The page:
“In Western countries, alternative medicine is a luxury and in third world countries it is the only possible alternative. But here in Mexico, they try to make us believe that our healing practices are ridiculous, even though they are paying a lot of money to use them. There are queues that run for days outside hospitals, because we don’t know how to treat the new diseases that they have given us. In terms of mental health, in certain societies, a shaman is a schizophrenic, wild man who lives naked and has nothing to teach to ‘advanced’ men. We shouldn’t let them put us in these boxes. I myself am a ‘wild woman’ and they call me “crazy” for living as I want to, outside of their system, close to my body and to nature. It doesn’t bother me. Maybe I’m crazy, but I’m much more sane than most of them. Every day new illnesses are invented, they want to give them a name, and above all, have a drug for every one of our thoughts and feelings. We should resist this more, that’s our political stance.”
“Once, I had a doctor come to see me in distress. He had a serious illness, which, according to his colleagues, was in its terminal stages, and had been caused by his highly stressful career. He told me that no drugs could help him and he didn’t know what to do, so we used meditation, reiki, a healthy eating plan and our ancestral plants, and he was cured! They had given him two years to live, and here he was, cured. And now, this doctor cures his patients in this same way, but where he works, no one believes him. We should have the right to choose how we face what is happening to us. If someone has cancer and wants to use chemotherapy, that’s fine, and if they want use plants and reiki, that’s also fine. Everyone should choose their own path to healing.”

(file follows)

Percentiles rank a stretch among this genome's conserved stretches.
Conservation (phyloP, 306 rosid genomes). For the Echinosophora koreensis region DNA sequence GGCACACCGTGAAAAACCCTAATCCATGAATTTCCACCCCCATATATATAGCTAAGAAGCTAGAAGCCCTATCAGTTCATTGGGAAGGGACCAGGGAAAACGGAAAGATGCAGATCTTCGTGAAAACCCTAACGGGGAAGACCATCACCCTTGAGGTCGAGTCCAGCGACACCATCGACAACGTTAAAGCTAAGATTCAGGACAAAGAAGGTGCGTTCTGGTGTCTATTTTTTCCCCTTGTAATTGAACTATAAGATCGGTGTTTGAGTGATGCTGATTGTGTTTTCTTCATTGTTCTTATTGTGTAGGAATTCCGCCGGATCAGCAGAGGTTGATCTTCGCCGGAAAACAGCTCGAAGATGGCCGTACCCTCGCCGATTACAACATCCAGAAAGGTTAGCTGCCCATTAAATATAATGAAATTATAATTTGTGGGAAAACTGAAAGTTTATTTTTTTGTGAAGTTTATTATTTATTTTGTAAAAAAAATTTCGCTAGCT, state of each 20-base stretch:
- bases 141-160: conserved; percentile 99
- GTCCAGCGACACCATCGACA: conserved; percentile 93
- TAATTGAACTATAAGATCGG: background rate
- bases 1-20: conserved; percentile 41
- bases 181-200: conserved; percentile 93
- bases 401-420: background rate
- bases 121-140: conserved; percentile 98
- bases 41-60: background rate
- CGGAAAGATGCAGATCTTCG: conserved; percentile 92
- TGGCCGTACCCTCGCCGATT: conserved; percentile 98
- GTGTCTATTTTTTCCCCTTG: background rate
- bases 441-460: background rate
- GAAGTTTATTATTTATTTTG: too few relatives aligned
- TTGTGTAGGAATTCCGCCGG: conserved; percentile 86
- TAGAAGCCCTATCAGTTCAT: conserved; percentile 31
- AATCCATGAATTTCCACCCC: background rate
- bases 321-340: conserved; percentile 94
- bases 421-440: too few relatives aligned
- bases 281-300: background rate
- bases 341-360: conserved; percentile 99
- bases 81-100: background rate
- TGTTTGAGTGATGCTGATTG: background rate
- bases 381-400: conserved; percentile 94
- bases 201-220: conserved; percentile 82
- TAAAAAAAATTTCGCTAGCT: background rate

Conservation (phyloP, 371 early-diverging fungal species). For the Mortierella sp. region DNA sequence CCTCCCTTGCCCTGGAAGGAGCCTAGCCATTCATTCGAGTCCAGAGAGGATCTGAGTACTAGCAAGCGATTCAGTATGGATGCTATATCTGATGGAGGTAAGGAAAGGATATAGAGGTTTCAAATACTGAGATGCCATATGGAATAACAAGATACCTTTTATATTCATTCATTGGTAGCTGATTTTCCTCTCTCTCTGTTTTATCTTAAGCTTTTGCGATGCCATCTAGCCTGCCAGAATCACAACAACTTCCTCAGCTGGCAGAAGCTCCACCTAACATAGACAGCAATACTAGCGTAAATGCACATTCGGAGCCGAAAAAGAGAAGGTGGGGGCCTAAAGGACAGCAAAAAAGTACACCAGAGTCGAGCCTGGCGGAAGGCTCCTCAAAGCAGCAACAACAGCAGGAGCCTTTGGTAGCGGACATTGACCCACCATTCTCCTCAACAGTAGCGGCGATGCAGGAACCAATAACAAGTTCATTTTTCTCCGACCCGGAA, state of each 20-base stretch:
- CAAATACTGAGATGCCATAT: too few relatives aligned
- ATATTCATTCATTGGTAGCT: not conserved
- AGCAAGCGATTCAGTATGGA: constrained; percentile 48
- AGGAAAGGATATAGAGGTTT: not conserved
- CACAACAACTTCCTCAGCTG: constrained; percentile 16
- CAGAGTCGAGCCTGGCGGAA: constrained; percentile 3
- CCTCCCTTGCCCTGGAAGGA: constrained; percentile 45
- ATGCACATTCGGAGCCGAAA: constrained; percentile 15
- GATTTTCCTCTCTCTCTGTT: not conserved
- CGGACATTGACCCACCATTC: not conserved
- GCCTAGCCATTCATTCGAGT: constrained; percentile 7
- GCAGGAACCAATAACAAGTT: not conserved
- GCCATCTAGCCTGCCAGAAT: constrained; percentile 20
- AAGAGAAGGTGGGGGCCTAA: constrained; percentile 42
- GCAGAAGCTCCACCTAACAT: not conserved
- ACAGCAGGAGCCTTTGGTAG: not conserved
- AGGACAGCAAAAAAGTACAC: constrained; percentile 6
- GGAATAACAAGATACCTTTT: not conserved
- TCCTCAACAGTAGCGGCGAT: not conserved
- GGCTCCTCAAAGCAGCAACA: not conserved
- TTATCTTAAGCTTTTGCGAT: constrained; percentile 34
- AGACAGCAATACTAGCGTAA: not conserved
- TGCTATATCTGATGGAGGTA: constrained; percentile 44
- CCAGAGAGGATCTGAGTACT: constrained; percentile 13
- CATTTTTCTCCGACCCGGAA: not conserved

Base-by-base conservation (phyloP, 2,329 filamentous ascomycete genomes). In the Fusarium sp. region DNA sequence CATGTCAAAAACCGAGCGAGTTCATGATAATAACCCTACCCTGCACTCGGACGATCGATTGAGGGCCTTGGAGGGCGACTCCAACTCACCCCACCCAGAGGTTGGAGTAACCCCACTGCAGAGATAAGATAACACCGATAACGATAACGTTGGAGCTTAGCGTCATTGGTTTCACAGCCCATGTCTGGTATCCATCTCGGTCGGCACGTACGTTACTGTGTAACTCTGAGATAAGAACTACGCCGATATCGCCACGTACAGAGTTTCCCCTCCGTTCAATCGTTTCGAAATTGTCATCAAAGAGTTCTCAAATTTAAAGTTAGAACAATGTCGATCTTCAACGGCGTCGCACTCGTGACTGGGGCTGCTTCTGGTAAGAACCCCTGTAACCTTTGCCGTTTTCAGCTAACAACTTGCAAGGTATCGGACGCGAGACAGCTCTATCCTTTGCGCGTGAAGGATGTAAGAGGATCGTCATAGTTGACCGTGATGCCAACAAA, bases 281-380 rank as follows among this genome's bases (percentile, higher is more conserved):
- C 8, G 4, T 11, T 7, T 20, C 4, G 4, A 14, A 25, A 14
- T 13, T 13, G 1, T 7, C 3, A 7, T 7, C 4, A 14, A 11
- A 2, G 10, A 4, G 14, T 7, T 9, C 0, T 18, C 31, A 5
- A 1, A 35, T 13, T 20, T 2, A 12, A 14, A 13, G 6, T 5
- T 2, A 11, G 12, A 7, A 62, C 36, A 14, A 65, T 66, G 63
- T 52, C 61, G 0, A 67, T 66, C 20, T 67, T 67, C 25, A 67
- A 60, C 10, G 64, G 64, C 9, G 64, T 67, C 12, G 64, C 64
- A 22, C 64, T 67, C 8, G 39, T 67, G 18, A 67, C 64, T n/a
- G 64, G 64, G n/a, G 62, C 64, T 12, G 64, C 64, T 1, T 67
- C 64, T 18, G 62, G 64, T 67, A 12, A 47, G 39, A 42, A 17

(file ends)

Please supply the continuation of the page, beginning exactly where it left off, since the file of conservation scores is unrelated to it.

“We have to act to save our ancestral practices; talk about menstruation without shame or fear; say loud and clear how we want to give birth; say that we think without fear, say that we don’t agree with them! That’s our political act. Rebelling against the system starts with saving our roots and our organic, healthy diet and with self-love!”